In total, 20,657,389 sequence variants were detected in the PKW B-genome relative to the reference doubled haploid ‘Pahang’ A-genome based on only the uniquely mapped reads (Additional file 5: Table S5). Of these 18,868,899 were single nucleotide variants (SNVs or SNPs), 815,805 insertions and 972,588 deletions. From the list of SNVs 8,738,760 were homozygous variants which therefore represent sequence differences from ‘Pahang’. The remaining 10,130,236 were heterozygous variants and therefore represent allelic variation and the degree of heterozygosity present in the PKW B-genome. On the basis of the total consensus PKW genome size of 341,431,243 bp, this heterozygosity corresponds to a SNP frequency of 1 variant every 33.7 bp, or 2.97%. The number and densities of sequence variants present in heterozygotic eukaryotic genomes varies enormously according to the species, whether they are obligate out-crossers or not, the number and genetic diversity of the cultivars assessed, and whether coding or noncoding regions are being considered. For example, in maize Zea mays L.) the SNV density was 1 SNV per 124 bp of coding sequence, and 1 per 31 bp in non-coding regions . Visual inspection of Figure 1 also confirms that SNV density is higher in the intronic regions of the PKW B-genome than in the exons, and that there is also a higher SNV frequency in the non-transcribed regions. Similar conclusions were reached by Boonruangrod et al. in their comparison of the rDNA sequences of M. acuminata type ‘Calcutta4’ and ‘Yangambi KM5’ with the wild type M. balbisiana accession ‘Tani .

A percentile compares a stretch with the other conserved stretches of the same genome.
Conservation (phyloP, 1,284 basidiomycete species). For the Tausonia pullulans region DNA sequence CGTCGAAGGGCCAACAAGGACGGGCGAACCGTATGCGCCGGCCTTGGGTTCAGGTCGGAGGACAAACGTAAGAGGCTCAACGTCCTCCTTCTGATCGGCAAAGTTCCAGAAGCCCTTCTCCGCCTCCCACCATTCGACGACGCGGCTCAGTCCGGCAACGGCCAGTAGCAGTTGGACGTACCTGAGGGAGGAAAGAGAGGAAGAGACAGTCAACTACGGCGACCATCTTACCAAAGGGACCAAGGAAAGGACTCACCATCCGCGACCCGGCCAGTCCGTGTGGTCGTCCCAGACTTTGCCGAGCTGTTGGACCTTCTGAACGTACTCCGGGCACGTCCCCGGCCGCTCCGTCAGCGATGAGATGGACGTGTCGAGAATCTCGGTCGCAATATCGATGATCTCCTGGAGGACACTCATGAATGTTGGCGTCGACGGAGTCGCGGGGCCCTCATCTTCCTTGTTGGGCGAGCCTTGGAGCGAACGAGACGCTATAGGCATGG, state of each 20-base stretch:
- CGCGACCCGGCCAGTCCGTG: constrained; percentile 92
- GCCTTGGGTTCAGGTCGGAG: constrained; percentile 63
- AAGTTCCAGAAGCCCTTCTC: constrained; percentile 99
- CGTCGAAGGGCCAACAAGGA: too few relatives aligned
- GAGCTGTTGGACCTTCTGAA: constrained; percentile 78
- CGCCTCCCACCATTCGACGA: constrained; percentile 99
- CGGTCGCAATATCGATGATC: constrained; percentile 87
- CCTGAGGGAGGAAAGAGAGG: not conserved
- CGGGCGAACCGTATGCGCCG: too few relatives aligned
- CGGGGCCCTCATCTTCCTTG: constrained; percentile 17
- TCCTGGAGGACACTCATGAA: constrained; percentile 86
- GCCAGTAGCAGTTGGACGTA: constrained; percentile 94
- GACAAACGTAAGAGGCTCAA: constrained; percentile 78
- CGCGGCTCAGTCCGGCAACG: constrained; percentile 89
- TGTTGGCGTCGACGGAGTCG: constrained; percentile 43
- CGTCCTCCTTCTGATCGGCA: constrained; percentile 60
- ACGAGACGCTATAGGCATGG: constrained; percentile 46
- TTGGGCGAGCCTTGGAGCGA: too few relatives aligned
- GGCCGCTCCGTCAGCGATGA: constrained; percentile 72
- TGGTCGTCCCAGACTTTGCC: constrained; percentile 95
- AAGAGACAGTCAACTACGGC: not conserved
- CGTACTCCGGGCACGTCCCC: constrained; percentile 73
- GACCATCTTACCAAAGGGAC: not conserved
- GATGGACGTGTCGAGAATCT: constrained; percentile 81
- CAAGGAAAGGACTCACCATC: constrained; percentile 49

By comparison, our data indicate that the PKW gDNA sequence differs from the A-genome at a frequency of 1 (homozygous) SNV every 39.1 bp (2.6%). This is much higher than estimates for interspecies SNP variation in rice, where a comparison of the O. indica and O. japonica genome sequence data found a SNP frequency of around 0.4%, . However differences between M. acuminata and M. balbisiana are comparable to frequencies measured in Eucalyptus species (between one SNP per 16 bp to one per 33 bp were reported ), Quercus crispula (one SNP in 25 bp ) and Populus tremula (one SNP per 60 bp ). Estimates for the degree of interspecific variation in Musa are likely to grow as more cultivars and species are sequenced.
Repeat detection and annotation
Overview and classification of the repeats present in the ‘Pahang’ (Musa A) and ‘Pisang Klutuk Wulung’ (PKW, Musa B) genomes
Overview of the microsatelites present in the ‘Pahang’ (Musa A) and ‘Pisang Klutuk Wulung’ (PKW, Musa B) genomes, and a comparison with the results of Hribova et al. obtained from the analysis of ~100 Mb of the repetitive region of M. acuminata cv ‘Calcutta 4’ genome
Total number of repeats
Total number of repeat bases
genome sized (bp)
SSR bps/Kbp genome